It's Hugh Hefner's party and he can skip it if he wants to.
It might have been another legendary party at the Playboy Mansion, except Hugh Hefner didn't make an appearance.
The Playboy founder was a no-show Tuesday night at a celebration of the new Amazon series about his life, "American Playboy: The Hugh Hefner Story." His youngest son, 25-year-old Cooper Hefner, who became Playboy's chief creative officer last year, hosted the mansion party to screen an episode from the 10-part series, premiering Friday.
"He will kill me if I print or if you say anything about him retiring," the younger Hefner said of his father. "But I think he is really enjoying his life as a 90-year-old at the mansion."
"Hef" turns 91 on Sunday, and he'll celebrate as he has for decades, his son said: with a screening of "Casablanca" in his home theater with his guests dressed in 1940s attire.
Cooper Hefner said his father is doing "great" ("His back is bad — that comes along with aging") and remains editor in chief of Playboy magazine. The magazine, though, isn't the future of Playboy. The younger Hefner is "not a part of the publishing generation."
"I see the magazine's role as shifting as really we've already done, which is positioning it as being the flagship of the brand, the brand bible," he said. "Understanding it's responsible for the reason this all exists, but recognizing we're going to be able to reach a whole lot more people with our 44 million social media audience or the monthly uniques we get on dot-com. So it's just a shift in strategy."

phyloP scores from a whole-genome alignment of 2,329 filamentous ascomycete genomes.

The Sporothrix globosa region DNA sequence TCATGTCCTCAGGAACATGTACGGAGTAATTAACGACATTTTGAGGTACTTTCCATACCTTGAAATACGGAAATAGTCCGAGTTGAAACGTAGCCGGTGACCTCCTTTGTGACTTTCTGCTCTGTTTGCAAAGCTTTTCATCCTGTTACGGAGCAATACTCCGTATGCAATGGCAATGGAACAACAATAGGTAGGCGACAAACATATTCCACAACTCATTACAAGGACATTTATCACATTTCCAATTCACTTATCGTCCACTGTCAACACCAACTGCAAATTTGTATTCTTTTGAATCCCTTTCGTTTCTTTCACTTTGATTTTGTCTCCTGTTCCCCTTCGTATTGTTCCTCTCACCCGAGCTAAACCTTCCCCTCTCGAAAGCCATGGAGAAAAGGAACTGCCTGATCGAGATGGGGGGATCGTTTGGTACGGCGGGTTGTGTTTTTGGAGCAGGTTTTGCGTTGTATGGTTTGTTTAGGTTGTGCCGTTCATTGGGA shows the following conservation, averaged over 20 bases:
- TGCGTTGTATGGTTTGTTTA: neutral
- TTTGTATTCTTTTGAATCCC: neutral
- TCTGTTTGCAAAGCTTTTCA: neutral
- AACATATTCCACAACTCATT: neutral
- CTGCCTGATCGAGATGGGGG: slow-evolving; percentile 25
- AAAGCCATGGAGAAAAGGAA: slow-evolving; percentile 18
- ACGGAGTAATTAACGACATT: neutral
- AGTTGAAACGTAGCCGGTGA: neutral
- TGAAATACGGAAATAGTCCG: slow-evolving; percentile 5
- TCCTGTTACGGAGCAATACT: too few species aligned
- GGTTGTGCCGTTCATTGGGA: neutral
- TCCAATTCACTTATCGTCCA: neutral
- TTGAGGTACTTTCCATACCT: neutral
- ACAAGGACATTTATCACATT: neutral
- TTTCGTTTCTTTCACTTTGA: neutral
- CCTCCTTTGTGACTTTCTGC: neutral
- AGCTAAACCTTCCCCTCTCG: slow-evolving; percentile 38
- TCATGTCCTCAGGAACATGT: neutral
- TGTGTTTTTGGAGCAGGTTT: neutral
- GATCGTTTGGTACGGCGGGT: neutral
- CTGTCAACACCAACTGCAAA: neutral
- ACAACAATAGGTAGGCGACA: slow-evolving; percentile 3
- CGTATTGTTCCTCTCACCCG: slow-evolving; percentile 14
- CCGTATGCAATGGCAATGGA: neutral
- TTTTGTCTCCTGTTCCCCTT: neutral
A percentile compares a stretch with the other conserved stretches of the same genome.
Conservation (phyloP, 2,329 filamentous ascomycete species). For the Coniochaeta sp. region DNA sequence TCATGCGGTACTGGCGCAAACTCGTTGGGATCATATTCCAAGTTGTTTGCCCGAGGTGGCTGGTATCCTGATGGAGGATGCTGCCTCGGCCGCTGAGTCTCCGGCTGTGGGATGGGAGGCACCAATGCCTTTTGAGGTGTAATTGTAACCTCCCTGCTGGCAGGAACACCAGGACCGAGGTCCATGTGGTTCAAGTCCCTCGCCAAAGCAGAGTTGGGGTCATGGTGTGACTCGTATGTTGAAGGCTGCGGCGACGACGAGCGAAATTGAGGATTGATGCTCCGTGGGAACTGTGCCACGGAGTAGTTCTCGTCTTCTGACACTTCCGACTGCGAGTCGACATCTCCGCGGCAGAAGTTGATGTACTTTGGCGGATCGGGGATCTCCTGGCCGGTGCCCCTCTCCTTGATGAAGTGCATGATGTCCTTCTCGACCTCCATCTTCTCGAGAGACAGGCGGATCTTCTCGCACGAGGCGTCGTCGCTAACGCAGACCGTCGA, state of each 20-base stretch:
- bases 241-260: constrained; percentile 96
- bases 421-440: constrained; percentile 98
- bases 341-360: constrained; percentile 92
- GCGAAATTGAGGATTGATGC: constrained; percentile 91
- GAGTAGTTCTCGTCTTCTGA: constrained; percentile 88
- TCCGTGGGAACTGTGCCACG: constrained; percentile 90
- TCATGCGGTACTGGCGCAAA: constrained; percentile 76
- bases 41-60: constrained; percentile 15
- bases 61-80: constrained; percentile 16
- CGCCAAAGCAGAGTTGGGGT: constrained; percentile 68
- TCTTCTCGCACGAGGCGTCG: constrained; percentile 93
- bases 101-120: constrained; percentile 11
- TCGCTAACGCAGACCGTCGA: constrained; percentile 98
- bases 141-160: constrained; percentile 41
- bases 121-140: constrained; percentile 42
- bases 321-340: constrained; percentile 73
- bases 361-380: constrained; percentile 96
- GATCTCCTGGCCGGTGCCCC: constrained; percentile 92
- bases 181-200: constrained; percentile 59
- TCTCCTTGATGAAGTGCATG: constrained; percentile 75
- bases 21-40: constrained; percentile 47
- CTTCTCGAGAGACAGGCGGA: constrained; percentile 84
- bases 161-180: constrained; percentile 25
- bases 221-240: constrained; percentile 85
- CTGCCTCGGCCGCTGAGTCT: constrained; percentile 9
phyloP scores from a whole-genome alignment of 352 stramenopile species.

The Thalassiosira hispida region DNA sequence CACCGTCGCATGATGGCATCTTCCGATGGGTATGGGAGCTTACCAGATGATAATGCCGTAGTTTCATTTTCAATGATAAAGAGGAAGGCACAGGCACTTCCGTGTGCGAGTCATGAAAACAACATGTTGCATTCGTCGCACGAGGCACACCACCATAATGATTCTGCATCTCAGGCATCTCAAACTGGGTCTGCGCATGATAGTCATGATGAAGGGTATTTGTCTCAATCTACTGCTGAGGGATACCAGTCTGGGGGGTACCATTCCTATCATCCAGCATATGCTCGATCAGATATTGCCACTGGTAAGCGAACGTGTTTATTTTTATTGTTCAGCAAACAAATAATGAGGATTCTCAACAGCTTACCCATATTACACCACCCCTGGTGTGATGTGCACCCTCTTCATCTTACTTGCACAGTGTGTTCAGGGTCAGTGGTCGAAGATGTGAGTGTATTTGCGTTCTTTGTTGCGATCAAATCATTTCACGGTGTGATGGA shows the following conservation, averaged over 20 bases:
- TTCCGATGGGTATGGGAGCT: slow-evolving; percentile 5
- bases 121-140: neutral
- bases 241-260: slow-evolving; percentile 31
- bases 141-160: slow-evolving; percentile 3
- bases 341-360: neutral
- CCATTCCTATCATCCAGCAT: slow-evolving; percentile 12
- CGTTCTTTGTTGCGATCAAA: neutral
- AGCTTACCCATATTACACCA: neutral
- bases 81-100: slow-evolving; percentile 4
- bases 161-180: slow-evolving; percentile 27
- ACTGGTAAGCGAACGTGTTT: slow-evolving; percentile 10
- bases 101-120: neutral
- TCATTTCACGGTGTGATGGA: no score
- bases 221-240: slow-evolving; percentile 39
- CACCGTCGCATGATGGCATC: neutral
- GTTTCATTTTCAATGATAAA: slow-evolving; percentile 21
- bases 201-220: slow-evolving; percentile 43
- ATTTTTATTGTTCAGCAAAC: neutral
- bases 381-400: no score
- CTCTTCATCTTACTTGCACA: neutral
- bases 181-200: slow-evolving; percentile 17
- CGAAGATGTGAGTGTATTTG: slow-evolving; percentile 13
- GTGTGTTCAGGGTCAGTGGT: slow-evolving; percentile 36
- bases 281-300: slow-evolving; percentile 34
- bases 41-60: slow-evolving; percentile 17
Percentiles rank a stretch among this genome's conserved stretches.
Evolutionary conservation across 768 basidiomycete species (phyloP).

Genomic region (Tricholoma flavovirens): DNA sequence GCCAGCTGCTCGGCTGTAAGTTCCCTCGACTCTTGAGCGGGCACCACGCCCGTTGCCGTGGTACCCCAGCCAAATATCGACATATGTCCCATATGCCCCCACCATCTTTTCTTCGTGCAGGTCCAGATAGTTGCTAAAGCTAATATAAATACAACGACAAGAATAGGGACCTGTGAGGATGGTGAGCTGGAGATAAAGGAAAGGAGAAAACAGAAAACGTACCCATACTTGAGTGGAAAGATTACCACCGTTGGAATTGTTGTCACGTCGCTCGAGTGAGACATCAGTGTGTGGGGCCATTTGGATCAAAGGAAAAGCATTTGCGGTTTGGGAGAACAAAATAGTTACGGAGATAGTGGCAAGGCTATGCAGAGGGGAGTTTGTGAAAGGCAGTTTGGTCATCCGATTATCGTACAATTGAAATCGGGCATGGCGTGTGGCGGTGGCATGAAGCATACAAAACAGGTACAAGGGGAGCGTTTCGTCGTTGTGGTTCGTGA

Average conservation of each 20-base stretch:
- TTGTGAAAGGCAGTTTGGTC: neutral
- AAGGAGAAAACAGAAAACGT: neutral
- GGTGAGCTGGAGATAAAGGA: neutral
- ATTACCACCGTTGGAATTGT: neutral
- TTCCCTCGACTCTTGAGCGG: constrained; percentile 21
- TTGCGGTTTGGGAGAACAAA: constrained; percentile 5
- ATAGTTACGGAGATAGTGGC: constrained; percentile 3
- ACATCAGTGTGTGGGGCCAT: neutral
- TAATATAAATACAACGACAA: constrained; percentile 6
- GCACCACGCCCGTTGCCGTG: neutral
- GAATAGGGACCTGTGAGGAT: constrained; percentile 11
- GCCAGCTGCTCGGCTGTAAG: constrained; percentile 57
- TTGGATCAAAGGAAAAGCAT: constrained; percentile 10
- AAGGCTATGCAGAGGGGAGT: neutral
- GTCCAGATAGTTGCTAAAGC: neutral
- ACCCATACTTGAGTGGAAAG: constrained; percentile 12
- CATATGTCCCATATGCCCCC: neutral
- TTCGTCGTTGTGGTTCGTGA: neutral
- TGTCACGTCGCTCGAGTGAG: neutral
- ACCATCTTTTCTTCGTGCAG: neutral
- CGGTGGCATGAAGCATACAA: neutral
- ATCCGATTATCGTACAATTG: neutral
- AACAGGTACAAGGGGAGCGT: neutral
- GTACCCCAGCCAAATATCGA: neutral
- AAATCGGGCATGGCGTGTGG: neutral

The magazine is no longer printed monthly.
"American Playboy" aims to reach a younger audience with its retro appeal. Combining archival footage with re-enacted segments, the series tracks Playboy magazine's origins in the 1950s and the changing socio-political climate that fueled its growth through the '60s and '70s.
"If you think about millennials in general, which is the generation I belong to, there is an absolute fascination with yesteryear," Hefner said.
He also sees parallels between the political issues of his father's era and his own — discrimination and civil rights, for example — and is inspired to use Playboy as a platform for discussion, as his father did.
"I think as we redefine what it means to be a liberal and a conservative and try to explore that, that Playboy really has an editorial duty, as it did for 63 years, to step up to the forefront and participate in that conversation," Hefner said.
One Playboy tradition the younger Hefner may not be able to maintain is hosting parties at his father's storied Holmby Hills estate: the Playboy Mansion was sold over the summer for $100 million.
The Associated Press contributed to this report.